Excerpt from Collection and Preservation of Insects and Other Material for Use in the Study of Agriculture
A large number of soil surveys have been made in the United States, and many of the schools are in areas where soil maps are available. The first thing to study is the scale - what the scale is, and what it means. The scale is given at the bottom of the map. Usually 1 inch represents a mile. Let the students measure the dis tance between two roads or between a house and the road about a mile away, or a bend in the road, measuring it on the map in inches and in the field in feet. Give them the number of feet to the mile, and let them check up the distance on the map and on the field.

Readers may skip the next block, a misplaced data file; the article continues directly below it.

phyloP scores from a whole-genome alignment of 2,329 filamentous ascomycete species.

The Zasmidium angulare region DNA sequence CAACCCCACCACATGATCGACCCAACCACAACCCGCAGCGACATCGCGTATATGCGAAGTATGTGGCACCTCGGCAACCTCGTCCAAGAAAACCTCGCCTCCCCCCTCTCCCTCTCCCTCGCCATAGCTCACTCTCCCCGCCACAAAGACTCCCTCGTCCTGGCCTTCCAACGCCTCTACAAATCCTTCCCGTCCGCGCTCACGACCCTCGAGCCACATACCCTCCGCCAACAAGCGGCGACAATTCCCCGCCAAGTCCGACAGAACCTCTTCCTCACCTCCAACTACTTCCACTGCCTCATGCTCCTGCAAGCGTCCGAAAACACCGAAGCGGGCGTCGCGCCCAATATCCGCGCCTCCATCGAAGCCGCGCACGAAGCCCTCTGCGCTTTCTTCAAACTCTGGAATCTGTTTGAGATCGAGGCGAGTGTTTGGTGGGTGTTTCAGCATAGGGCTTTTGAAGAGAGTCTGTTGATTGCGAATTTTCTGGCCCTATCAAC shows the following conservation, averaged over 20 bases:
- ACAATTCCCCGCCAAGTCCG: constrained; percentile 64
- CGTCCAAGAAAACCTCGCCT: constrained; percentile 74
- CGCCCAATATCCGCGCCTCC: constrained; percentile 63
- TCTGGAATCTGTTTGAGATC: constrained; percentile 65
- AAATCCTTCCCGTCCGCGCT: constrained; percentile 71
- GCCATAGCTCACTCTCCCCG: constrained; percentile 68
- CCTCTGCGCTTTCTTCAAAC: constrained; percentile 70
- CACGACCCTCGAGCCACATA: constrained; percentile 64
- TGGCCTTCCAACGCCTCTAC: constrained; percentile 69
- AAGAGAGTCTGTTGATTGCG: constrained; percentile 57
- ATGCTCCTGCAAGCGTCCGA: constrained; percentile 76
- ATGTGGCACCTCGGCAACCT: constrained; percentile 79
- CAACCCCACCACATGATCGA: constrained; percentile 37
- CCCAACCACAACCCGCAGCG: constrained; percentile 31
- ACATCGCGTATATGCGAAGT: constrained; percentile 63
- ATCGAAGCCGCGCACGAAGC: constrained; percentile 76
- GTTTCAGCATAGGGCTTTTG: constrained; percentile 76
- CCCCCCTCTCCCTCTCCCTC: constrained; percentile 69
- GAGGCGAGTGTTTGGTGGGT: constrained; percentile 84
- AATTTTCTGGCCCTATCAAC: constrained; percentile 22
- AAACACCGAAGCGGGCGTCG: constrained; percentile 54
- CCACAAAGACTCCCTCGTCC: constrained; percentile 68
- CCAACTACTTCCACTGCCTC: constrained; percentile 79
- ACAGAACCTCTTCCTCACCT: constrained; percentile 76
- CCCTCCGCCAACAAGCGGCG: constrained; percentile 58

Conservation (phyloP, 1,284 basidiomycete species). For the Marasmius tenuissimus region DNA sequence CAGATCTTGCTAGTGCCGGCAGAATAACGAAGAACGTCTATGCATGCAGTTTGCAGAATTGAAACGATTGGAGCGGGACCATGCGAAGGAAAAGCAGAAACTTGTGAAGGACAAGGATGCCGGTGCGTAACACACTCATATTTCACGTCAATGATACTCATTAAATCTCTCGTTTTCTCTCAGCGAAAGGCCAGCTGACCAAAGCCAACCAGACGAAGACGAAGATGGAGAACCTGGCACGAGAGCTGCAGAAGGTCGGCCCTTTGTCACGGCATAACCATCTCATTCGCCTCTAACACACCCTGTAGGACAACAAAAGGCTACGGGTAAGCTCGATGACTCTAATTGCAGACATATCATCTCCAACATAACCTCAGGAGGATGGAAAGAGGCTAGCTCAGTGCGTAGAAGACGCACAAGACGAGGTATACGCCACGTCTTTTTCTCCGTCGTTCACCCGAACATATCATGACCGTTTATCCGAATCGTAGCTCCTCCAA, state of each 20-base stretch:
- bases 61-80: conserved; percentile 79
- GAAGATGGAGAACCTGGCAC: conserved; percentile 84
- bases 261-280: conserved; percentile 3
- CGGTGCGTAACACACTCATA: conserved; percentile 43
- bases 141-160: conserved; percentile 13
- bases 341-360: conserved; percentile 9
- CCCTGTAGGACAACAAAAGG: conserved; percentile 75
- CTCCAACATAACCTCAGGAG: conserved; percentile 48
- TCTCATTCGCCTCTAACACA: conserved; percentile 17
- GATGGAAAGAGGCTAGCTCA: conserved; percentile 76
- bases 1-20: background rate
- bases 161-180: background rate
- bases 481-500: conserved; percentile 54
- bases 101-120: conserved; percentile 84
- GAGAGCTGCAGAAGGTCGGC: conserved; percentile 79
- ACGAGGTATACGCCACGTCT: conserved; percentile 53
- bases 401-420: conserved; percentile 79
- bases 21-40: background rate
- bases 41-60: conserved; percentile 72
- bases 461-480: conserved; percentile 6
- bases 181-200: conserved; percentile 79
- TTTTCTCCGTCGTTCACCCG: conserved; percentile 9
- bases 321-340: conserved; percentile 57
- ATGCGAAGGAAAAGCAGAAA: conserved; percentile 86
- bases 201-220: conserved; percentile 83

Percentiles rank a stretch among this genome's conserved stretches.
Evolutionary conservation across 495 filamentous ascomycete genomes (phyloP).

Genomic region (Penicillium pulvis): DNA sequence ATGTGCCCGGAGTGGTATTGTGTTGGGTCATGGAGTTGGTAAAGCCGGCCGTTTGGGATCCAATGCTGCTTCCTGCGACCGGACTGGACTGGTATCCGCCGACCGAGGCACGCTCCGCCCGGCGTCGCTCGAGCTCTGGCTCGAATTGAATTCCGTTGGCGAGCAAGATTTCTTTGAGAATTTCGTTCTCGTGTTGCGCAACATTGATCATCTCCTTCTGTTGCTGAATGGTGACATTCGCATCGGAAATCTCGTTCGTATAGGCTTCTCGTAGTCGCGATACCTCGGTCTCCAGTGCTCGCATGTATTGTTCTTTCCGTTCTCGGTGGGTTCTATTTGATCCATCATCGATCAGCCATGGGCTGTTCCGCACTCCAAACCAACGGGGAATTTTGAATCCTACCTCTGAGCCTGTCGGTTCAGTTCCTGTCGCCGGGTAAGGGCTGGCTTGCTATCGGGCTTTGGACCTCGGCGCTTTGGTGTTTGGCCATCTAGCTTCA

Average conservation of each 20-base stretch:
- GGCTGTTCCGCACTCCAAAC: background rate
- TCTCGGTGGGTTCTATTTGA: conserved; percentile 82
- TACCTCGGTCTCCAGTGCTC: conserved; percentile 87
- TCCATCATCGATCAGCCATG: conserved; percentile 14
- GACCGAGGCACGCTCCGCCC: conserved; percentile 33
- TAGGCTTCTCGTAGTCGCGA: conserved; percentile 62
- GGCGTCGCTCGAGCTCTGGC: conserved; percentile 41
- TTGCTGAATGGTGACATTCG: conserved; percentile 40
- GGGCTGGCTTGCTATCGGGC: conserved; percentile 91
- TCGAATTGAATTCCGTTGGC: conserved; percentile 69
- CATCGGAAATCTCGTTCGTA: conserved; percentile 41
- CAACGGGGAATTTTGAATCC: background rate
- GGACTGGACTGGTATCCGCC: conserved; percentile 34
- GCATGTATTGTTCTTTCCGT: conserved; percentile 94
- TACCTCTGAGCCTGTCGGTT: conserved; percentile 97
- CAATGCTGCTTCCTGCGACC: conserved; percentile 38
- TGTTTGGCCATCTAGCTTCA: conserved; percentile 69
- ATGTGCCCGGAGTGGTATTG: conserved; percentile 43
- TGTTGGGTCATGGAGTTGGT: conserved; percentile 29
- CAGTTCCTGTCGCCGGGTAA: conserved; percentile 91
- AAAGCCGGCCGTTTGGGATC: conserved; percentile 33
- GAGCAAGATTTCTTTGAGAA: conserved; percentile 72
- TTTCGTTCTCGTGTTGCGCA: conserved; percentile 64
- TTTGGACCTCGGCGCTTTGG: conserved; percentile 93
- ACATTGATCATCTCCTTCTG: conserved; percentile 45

The next thing is direction. Soil maps always are drawn so that the upper edge is toward the north, and everything is drawn from this position. If there is a compass in the schoolhouse, put it on the map and turn the map until its edge is exactly in the direction of the compass needle. Make all observations with the map in this position. If there is no compass, select a distinct object on the map, such as a crossroads, church, or house, and place the map so that the direction from the school to the object on the map is in line with the same direction in the field. In making observations on the map always hold it in this position. Measure the distance along the line from the schoolhouse to a point in the road. Carry the map to that point, fix it in the original position, and see if the turn ln the road corresponds to the way it is drawn on the map. This gives an idea both of distance and of direction as platted on the map to represent actual conditions in the field.
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